Sections

Weather Forecast

Close

Helms keeps on ticking with help of Sanford Wound Care

Kim Helms sits Friday morning at Sanford Worthington’s Wound Care and Lymphedema Services center, where he receives twice-weekly saline infusions that let him avoid dialysis. (Ryan McGaughey/The Globe)

WORTHINGTON — There’s no question about it: Kim Helms is a glass half-full kind of guy.

“There’s no sense in getting depressed,” professed Helms, a 65-year-old who has logged 34 years of service with the Worthington Post Office.

“You need to make the most of what you have, and that’s what I’ve done.”

Despite a string of what others might call bad luck, Helms has persisted in his daily routine and is grateful for the care he regularly receives at Sanford Worthington Medical Center that allows him to maintain his health at its optimal level.

A lifelong resident of Worthington who graduated from Worthington High School in 1970, Helms injured his back in 1979 and has dealt with chronic pain and complications to some degree ever since.

“My back is the worst because it’s never fully healed,” he acknowledged. “I’ve had surgery on it, and some days are worse than others.”

More recently, Helms was involved in two motor vehicle accidents that have left him largely disabled.

“I was in two bad accidents; I didn’t have the best of luck,” Helms said. “One was in 2013 [in rural Round Lake] when I was hit from behind, and the other, in 2015, was in downtown Worthington when a guy ran a stop sign and t-boned me.”

The 2013 accident resulted in Helms losing his right leg; the 2015 accident exacerbated the pain he already experienced from his previous back injury.

“That took a lot out of me,” Helms admitted of the accidents. “Now I have trouble with balance and with walking, but I walk with a cane or walker and I have a prosthetic leg.”

Even so, Helms considers himself fortunate.

“Compared to some veterans who have lost limbs, I feel very lucky,” assured Helms. “Losing my leg meant I had to change how I did some things, but I’ve adapted and I’m fine with it.”

A brain bleed Helms suffered a couple of years ago further compromised his overall health profile.

“I damn near died,” he said. “I was put on dialysis because my kidneys were kind of shutting down, but I didn’t have to stay on it for very long because I improved.

“But then I got an infection and landed back in the hospital for six weeks, getting an antibiotic every four hours.”

Thereafter, Helms was relieved to find a convenient and less time-consuming option that now allows him to manage his health conditions and remain comfortably at home with Dolly, his wife of 42 years.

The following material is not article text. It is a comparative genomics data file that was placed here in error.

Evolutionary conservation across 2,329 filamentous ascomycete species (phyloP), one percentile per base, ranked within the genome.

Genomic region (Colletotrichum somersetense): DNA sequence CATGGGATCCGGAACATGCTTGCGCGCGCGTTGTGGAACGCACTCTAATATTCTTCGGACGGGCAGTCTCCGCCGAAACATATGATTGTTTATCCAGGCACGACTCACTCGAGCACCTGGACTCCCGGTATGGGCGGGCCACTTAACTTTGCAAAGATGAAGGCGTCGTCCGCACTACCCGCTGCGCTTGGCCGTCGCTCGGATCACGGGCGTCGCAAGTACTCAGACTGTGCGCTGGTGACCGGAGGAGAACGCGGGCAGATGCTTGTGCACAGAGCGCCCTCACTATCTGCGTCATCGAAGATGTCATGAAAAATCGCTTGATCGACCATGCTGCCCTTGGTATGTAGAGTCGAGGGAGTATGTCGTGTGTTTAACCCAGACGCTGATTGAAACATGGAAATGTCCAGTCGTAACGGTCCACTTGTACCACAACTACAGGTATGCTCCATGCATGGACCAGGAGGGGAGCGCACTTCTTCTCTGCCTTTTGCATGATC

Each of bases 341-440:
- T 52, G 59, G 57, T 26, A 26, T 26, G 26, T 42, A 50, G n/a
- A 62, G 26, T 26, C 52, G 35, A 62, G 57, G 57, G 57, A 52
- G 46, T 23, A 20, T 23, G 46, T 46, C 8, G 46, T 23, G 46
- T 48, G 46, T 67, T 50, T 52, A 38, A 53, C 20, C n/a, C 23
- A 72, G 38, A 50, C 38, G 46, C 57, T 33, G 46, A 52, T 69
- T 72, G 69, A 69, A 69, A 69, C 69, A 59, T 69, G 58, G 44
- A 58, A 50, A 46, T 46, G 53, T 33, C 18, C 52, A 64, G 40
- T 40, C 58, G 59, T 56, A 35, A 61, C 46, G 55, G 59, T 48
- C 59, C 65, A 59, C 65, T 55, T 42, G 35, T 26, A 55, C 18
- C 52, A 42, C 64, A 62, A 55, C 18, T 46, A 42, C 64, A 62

Sanford Worthington’s Wound Care and Lymphedema Services center assists Helms with twice-weekly saline infusions that let him avoid dialysis.

“It helps a lot in flushing out my kidneys, so I go in for two hours at the same time every Monday and Friday and they hook me up — I have a port, so they don’t have to find a vein every time,” explained Helms.

“The gals there who do the infusions are great, and I couldn’t ask for better people — and the infusions help me a lot.”

Dolly is a former nurse who retired following Helms’ accidents so she could be more present to aid him with his ongoing care needs.

“Dolly gives me the shots I need, and she does very good,” praised Helms.

“Once in awhile she might get a little cranky if I ask for too much; she gave me a little bell to use — and I ring it now and again just to give it a trial run,” he chuckled.

Although his motorcycle-riding days are now in the past, Helms thinks fondly of the many years he spent tooling down the nation’s highways on his Honda Gold Wing.

“We took a lot of motorcycle trips,” Helms mentioned. “Dolly had her own cycle for a time, but when we went on trips, she rode behind me.

“We went to the Hills a lot, to the Rockies — wherever we felt like going, away we went.”

Helms’ love of motorized two-wheelers stretches all the way back to age 8, when his dad gave him a moped.

“It’s right up there with God talking to Moses,” joked Helms. “I loved the sense of freedom from riding.”

These days, Helms’ trips are more commonly to and from the hospital for his infusions, or around the county because he continues to work as a highway contractor for the post office, hauling mail to Brewster, Round Lake, Bigelow, Wilmont and Lismore. He also walks for exercise — using his walker — near his central Worthington house or at the store.

“I like to exercise to keep everything going,” he said.

Otherwise, he spends most of his time at home, where he and Dolly enjoy their extensive clock collection and Helms watches movies, with a strong preference for Westerns or whatever’s on the Hallmark channel.

“We’ve got all kinds of clocks — train clocks, whistler clocks, cuckoo clocks, musical clocks, grandfather clocks — and they don’t bother us a bit, but sometimes when the grandkids come over they ask, ‘Grandpa, can you shut off the clocks so I can sleep?’” he related humorously.

With three daughters, five grandchildren and one great-granddaughter all in the Worthington area, Helms has plenty of people to check in on him, but he remains grateful for his additional “family” of skilled medical helpers at the Sanford Worthington Wound Care center.

Assured Dolly, “He gives them rave reviews.”

Advertisement
randomness